SP: A very good question. When I was in Rwanda in July the honorable prime minister was there. Before leaving he laid down 10 guiding principles for India and Africa to work together. Something which was very clear was the link that India and Africa share. Combined, they both constitute to 1/3rd of the world’s population. Also going by both the geographic and demographic dividend there is no doubt that 65% of this population is of the youths and this is closer to 70% in Africa. This goes without saying that these people will be taking the baton tomorrow. When it comes to the problem of energy access the number of people with no energy access in India is the same as the number of people without the energy access in the entire African continent. So when you have the same problem and the same distribution why not use them both to iron out the problems we share. That was the question I had. So immediately after coming back to India, I started the youth energy forum. Youth energy is more powerful than any other form of energy. Why is that I’m more inclined towards the youth here is because most of the time we see them as job seekers rather than creators and energy sector will create jobs in an exponential manner.
MM-Entrepreneurship requires huge capital. But these two countries are not that fortunate monetarily. How do you plan to counter that in your model?
SP: Yes, I agree for entrepreneurship you need money but I won’t say that there is no money in India and Africa. Actually, there are several African nations that are richer than many of richest countries. But you are correct in one way, on how to make capital access to them. They are mostly thought as capital intensive and some time they actually are. Through the forum (I can answer behalf of the team), we are trying to facilitate or procure funds to make a fund of funds to nurture ideas and snipe our problems. Other than that African development bank, Asian Development bank there are lots of lines of credits extended to African nations. In fact, our honorable Prime Minister Narendra Modi announced 4 million dollars’ worth of line of credit to the entire continent out of which equal share will go to the countries, whichever he visited in the last 4 years which is around 24 countries. So funds are already there. We have clarity which people think youth-centric organization lacks at. We will target one thing at a time and then we will scale it up and that’s the approach we are adopting when we approach to procure funds.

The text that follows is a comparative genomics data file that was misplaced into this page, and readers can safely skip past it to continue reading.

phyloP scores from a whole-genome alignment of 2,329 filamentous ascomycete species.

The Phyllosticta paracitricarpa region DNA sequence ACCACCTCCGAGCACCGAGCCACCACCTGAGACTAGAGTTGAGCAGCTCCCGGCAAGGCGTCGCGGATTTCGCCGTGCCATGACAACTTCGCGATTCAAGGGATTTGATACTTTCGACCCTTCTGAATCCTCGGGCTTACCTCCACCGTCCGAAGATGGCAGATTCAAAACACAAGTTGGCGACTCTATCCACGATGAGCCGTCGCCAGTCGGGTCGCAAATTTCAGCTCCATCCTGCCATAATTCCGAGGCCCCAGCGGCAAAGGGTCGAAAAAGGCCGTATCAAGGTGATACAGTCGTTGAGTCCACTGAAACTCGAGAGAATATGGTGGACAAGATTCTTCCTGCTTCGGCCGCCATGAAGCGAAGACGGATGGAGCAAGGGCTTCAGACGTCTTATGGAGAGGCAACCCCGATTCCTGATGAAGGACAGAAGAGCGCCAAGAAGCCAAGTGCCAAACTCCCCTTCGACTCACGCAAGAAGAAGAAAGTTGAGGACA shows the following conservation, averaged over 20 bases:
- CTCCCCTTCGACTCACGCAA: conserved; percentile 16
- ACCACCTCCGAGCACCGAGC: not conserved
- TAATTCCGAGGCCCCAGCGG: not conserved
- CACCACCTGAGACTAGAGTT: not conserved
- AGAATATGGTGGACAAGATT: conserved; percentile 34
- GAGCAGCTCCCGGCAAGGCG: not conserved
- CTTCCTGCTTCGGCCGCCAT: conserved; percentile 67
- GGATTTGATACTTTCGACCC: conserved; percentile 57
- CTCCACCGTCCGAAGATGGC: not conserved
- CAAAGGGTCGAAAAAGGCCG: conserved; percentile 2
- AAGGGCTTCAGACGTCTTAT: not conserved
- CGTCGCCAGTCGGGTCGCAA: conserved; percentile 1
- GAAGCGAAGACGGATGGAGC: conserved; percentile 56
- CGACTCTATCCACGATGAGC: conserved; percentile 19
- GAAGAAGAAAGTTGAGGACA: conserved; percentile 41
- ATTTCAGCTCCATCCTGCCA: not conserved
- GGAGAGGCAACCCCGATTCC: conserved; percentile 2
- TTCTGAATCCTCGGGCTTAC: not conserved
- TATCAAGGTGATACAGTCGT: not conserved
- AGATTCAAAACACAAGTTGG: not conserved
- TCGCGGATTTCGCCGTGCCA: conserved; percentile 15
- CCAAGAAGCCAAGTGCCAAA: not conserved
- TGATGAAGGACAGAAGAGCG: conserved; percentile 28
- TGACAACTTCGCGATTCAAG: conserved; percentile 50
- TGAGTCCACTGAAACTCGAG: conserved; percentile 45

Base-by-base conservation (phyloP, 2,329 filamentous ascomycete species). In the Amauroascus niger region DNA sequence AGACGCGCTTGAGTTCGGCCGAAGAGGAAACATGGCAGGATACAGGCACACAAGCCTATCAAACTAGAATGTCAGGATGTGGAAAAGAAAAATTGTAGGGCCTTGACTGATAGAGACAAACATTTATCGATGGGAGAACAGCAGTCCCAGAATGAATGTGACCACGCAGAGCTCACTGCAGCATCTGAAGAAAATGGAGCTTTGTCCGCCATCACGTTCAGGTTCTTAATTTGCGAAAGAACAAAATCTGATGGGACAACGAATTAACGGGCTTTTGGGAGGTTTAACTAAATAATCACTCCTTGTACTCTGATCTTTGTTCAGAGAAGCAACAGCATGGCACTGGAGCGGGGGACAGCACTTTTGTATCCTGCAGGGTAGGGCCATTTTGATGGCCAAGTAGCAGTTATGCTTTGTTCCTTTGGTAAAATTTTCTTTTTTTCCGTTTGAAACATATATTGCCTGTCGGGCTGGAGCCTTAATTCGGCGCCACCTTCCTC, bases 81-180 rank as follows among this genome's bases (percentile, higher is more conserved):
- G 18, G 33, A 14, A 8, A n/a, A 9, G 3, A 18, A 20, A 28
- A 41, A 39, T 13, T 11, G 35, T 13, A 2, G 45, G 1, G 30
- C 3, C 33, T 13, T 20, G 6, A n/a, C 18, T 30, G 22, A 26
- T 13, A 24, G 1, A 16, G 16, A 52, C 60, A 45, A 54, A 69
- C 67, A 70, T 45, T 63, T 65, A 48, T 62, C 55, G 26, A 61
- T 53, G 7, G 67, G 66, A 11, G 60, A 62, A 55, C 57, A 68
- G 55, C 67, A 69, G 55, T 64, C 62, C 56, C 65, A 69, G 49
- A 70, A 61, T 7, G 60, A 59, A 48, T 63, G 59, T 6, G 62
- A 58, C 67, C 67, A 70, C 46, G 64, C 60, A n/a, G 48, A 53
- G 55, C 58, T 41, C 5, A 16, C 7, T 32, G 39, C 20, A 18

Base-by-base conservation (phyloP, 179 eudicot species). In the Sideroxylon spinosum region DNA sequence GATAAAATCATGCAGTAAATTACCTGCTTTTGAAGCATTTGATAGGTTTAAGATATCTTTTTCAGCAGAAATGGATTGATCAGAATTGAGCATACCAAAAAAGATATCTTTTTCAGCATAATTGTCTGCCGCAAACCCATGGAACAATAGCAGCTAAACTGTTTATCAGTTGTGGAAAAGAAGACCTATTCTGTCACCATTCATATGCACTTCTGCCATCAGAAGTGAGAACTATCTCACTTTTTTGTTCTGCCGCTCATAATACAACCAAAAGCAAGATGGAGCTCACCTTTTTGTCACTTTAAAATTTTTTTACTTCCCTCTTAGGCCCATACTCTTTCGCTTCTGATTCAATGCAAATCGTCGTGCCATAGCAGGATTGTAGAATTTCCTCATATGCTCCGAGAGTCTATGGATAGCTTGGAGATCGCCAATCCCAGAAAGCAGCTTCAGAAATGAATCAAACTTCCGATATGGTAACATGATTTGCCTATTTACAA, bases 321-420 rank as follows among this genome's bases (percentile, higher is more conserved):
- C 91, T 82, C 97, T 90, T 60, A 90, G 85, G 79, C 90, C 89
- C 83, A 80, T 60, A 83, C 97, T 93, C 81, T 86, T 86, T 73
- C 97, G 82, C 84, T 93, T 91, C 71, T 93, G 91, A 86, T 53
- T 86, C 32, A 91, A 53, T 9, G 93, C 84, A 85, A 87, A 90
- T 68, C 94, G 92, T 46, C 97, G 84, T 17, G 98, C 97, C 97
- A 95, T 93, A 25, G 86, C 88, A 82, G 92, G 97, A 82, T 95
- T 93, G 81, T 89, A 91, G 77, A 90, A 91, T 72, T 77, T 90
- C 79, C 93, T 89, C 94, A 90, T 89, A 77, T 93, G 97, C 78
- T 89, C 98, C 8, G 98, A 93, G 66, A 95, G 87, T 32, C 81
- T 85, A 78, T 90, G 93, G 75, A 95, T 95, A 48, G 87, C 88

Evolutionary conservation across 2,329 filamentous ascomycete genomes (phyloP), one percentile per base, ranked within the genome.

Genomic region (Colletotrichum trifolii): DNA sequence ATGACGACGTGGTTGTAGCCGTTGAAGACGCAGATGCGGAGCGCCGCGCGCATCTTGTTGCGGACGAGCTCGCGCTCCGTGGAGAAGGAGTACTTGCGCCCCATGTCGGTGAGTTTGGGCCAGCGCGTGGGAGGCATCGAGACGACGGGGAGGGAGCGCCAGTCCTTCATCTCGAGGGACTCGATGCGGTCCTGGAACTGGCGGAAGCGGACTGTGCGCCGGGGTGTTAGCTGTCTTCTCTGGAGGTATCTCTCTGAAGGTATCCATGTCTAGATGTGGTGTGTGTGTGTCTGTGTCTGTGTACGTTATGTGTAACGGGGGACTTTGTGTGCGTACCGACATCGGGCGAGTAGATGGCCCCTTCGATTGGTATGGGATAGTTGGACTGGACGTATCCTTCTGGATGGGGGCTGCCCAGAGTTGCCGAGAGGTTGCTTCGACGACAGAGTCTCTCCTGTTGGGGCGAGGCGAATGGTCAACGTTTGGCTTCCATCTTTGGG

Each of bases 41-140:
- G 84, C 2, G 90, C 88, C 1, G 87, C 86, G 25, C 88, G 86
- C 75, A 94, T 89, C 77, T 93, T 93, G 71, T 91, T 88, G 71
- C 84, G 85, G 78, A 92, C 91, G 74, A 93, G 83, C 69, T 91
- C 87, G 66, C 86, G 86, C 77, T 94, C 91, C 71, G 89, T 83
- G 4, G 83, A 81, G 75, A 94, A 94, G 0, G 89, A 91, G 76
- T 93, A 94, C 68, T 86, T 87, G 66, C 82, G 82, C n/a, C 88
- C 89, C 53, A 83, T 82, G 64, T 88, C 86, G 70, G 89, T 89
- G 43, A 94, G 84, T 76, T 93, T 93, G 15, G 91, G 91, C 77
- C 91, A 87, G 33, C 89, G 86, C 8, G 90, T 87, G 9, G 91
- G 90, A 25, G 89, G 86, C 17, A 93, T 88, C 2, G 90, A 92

MM-How was your childhood like? What propelled you to be the person you are and the views you hold now?
SP: There is a batman analogy here: you either die or see yourself become a villain; with this, I would like to begin my story. When I was small, my city had which had a thermal power plant one which incidentally is one of the largest in south India. We still had irregular access to electricity I used to ask my parents about it. They used to say “it was beyond their control”. Another thing which they used to say which I never paid much heed to was “you’ll be the one to clear the challenge”. BITS Pilani cleared that up and gave me a good perspective. That’s where I knew where to go. So from 3rd year, I started working on projects. Even after college, I wanted to be involved in electrification. I visited the African and Indian villages to see their condition and then made up my mind. The vision was always clear “power to empower”. We just don’t provide them electricity and come back because if you give them electricity what will they do? You should have an allied activity intertwined in such a way that not only does the economy improve but also their standard of living is raised to a whole new level.
MM-Tell us about your research on the photovoltaic cells.
SP: So before being an entrepreneur, I was an avid researcher. I have 12 publications in different journals. I began with the reliability of solar panels. What is the best way to maintain or operate the efficiency such that the plant optimally performs? This.was the question I set out to answer. Rajasthan is an arid region due to it being a dessert, also is filled with the dust. That is where I began on how to address the soil problems on the panels. Which gradually evolved into a data-centric approach. Why go there to see the soiling instead I can see the data to see the condition and this was the question and we answered it through the product which I developed in BITS that eventually became a commercial product. That was my journey.
MM-How is the work culture in BITS Pilani? What differences did you feel right of the bat coming here to NIT Rourkela?